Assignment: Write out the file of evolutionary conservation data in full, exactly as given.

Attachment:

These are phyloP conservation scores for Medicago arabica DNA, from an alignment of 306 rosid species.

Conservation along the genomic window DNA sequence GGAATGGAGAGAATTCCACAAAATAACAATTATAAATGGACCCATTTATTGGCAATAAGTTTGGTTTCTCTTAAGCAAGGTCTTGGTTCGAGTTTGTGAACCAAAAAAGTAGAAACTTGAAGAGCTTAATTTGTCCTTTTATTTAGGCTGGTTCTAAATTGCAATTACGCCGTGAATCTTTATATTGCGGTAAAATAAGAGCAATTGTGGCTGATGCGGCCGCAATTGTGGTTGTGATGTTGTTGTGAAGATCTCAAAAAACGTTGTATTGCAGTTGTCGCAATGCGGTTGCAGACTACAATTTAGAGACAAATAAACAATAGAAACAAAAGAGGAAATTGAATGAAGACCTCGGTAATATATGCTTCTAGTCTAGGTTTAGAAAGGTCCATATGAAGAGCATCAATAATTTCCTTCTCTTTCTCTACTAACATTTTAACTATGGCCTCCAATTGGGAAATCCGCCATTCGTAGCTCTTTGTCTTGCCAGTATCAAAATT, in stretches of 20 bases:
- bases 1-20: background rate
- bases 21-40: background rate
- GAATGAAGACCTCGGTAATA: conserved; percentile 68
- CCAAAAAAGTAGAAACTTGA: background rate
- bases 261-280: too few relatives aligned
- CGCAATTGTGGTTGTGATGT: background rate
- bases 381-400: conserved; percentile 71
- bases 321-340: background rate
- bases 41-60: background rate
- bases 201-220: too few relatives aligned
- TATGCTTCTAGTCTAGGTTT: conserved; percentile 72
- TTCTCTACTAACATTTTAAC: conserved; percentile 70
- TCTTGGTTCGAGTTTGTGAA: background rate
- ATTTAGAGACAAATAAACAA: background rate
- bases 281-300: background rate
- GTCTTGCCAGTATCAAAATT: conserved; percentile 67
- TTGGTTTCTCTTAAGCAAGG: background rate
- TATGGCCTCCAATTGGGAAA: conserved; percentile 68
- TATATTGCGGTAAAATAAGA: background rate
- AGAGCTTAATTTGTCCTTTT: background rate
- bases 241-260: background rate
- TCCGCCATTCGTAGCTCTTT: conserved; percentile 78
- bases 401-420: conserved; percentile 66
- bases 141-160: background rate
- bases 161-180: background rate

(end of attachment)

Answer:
These are phyloP conservation scores for Medicago arabica DNA, from an alignment of 306 rosid species.

Conservation along the genomic window DNA sequence GGAATGGAGAGAATTCCACAAAATAACAATTATAAATGGACCCATTTATTGGCAATAAGTTTGGTTTCTCTTAAGCAAGGTCTTGGTTCGAGTTTGTGAACCAAAAAAGTAGAAACTTGAAGAGCTTAATTTGTCCTTTTATTTAGGCTGGTTCTAAATTGCAATTACGCCGTGAATCTTTATATTGCGGTAAAATAAGAGCAATTGTGGCTGATGCGGCCGCAATTGTGGTTGTGATGTTGTTGTGAAGATCTCAAAAAACGTTGTATTGCAGTTGTCGCAATGCGGTTGCAGACTACAATTTAGAGACAAATAAACAATAGAAACAAAAGAGGAAATTGAATGAAGACCTCGGTAATATATGCTTCTAGTCTAGGTTTAGAAAGGTCCATATGAAGAGCATCAATAATTTCCTTCTCTTTCTCTACTAACATTTTAACTATGGCCTCCAATTGGGAAATCCGCCATTCGTAGCTCTTTGTCTTGCCAGTATCAAAATT, in stretches of 20 bases:
- bases 1-20: background rate
- bases 21-40: background rate
- GAATGAAGACCTCGGTAATA: conserved; percentile 68
- CCAAAAAAGTAGAAACTTGA: background rate
- bases 261-280: too few relatives aligned
- CGCAATTGTGGTTGTGATGT: background rate
- bases 381-400: conserved; percentile 71
- bases 321-340: background rate
- bases 41-60: background rate
- bases 201-220: too few relatives aligned
- TATGCTTCTAGTCTAGGTTT: conserved; percentile 72
- TTCTCTACTAACATTTTAAC: conserved; percentile 70
- TCTTGGTTCGAGTTTGTGAA: background rate
- ATTTAGAGACAAATAAACAA: background rate
- bases 281-300: background rate
- GTCTTGCCAGTATCAAAATT: conserved; percentile 67
- TTGGTTTCTCTTAAGCAAGG: background rate
- TATGGCCTCCAATTGGGAAA: conserved; percentile 68
- TATATTGCGGTAAAATAAGA: background rate
- AGAGCTTAATTTGTCCTTTT: background rate
- bases 241-260: background rate
- TCCGCCATTCGTAGCTCTTT: conserved; percentile 78
- bases 401-420: conserved; percentile 66
- bases 141-160: background rate
- bases 161-180: background rate